Several things about this quake, and why we west coasters should NOT make fun
1.- The SUBSTRATE is ancient rock... so it rings like the proverbial bell... and it is felt quite further away from the epicenter than it would in places like San Diego... which is far much newer, aka younger rock.
2.- The west coast has this thing called Building Codes... we more or less build for this shit and for the most part can laugh it up when it is a six pointer... now a seven pointer Mexico City laughs we don't.
3.- This is quite the new thing for a lot of folks in the East coast.
Now to the East coasties... let me reach for that disaster manager hat.
Realize that there are a few things that can get affected even with a six pointer, even in San Diego... water mains come to mind. So for the next few days... consider getting bottled water. THis is a little into how you build these things, but your main water main, potable water, runs side by side to your waste water... and at times they get cracked and it mixes.
Also check your house for obvious cracks. If you find any.. chances are it is not structural, still have it checked by an engineer. Be ready for after shocks.
4. I'm wondering if the type of rock we sit on means that we get
less damage from the quake. I was thinking that the ground at the epicenter may just transmit a single slap rather than repeated rocking back and forth. At the same time, the fact that the quake was felt over such a great distance suggests that the energy is diffused over a large area.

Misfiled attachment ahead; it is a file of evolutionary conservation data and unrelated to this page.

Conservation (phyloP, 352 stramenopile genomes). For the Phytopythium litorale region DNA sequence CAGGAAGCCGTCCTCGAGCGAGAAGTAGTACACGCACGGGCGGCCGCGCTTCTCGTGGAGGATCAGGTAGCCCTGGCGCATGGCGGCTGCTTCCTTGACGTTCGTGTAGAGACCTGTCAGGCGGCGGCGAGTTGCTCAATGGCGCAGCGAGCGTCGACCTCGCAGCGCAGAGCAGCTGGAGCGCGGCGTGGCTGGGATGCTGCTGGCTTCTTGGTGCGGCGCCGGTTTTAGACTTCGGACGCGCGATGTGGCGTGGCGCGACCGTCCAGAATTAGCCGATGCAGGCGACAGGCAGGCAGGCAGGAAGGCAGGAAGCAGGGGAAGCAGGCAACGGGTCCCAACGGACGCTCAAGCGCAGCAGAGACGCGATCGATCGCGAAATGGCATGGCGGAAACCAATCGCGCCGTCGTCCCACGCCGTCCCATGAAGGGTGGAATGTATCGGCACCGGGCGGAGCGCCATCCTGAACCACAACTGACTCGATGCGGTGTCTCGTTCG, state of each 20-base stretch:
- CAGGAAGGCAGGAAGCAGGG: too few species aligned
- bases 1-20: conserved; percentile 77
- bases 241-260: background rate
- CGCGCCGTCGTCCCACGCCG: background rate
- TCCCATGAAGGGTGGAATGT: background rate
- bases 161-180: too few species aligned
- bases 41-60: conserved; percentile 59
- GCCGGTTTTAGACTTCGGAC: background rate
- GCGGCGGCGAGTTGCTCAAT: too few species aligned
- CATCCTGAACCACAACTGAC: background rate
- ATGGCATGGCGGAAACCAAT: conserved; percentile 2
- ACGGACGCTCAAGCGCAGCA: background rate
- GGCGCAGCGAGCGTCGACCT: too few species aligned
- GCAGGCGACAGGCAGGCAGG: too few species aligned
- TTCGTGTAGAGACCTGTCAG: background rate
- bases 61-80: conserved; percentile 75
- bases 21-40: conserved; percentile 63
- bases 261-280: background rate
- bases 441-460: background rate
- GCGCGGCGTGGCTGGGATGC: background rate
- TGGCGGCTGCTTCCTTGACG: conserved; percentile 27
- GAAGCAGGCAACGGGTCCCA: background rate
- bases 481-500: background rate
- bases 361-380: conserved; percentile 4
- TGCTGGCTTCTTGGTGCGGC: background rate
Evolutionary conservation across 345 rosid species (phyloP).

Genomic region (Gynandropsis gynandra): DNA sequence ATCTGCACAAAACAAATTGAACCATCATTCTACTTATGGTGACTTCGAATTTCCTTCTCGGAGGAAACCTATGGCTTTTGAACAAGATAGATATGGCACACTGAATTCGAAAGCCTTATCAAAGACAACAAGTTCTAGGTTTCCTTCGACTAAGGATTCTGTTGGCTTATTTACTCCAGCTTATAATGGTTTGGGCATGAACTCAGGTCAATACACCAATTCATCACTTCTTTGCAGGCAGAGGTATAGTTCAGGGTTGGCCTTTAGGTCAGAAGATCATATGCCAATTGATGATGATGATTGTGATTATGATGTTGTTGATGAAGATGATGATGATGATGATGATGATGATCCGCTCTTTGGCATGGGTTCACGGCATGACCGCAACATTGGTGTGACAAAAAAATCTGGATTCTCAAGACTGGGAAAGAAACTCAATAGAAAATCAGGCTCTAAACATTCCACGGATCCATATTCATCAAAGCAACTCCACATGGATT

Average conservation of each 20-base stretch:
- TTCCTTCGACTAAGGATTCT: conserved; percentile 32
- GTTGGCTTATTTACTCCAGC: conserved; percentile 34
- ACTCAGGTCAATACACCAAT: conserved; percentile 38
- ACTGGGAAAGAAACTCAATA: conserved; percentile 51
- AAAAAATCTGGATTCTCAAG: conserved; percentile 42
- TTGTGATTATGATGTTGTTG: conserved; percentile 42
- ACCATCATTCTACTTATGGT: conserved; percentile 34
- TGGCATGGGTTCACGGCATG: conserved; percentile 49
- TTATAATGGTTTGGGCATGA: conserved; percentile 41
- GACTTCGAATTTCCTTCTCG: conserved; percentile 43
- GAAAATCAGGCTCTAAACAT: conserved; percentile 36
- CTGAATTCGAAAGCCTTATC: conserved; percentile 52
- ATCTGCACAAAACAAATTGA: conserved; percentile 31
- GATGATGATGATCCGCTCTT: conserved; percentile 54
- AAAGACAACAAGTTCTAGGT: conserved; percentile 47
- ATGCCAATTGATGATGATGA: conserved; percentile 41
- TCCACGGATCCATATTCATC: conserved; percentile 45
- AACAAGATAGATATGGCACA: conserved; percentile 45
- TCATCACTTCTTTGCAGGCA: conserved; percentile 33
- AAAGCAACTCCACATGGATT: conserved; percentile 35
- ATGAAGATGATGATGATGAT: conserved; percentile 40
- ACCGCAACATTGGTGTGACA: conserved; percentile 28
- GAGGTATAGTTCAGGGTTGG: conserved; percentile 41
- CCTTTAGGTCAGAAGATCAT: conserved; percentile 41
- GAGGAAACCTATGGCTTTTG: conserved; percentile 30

Depth of quake... the closer to the surface the worst the damage, rule of thumb
TYPE of quake... it will generate different wave forms. Some wave forms are more damaging than others.
SUBSTRATE type... in fact the old rock has a better potential of damage... because it does magnify how they are felt. Thankfully it is a really ancient slab so the frequency of these things are really low. But when the New Madrid fault goes... oh my. Last time, it changed the course of the Mississippi (It is estimated at 9.0)
And of course once you reach a built up area... the buildings and how they interact with the wave form... at times you have a phenomena called resonance, where it makes it feel worst, (and it is) and leads to more damage. This phenomena was first identified during the mexico city quake where buildings side by side but at a 90% angle reacted different to it.
27. An interesting side light from the New Madrid quake:
a lot of land near the Mississippi liquified during the quake, so buildings, people and animals were seen to sink into the earth. After the quake, the ground was once again solid. I think this is where Americans get the idea that during an earth quake the ground opens up to swallow things.
Problem is that the EAST COAST has a much lower seismic threat (except new madrid area) so it has really not gotten ready. I would not be too shocked if the West Coast states are prepared to send a few.
14. Thank you and God Bless you Nadin. The people making fun of this
and saying it was no big deal were not here. I can tell you it scared the crap out of me. I literally saw the walls moving back and forth like a house of cards. It was also very loud. I am 70 miles from epicenter.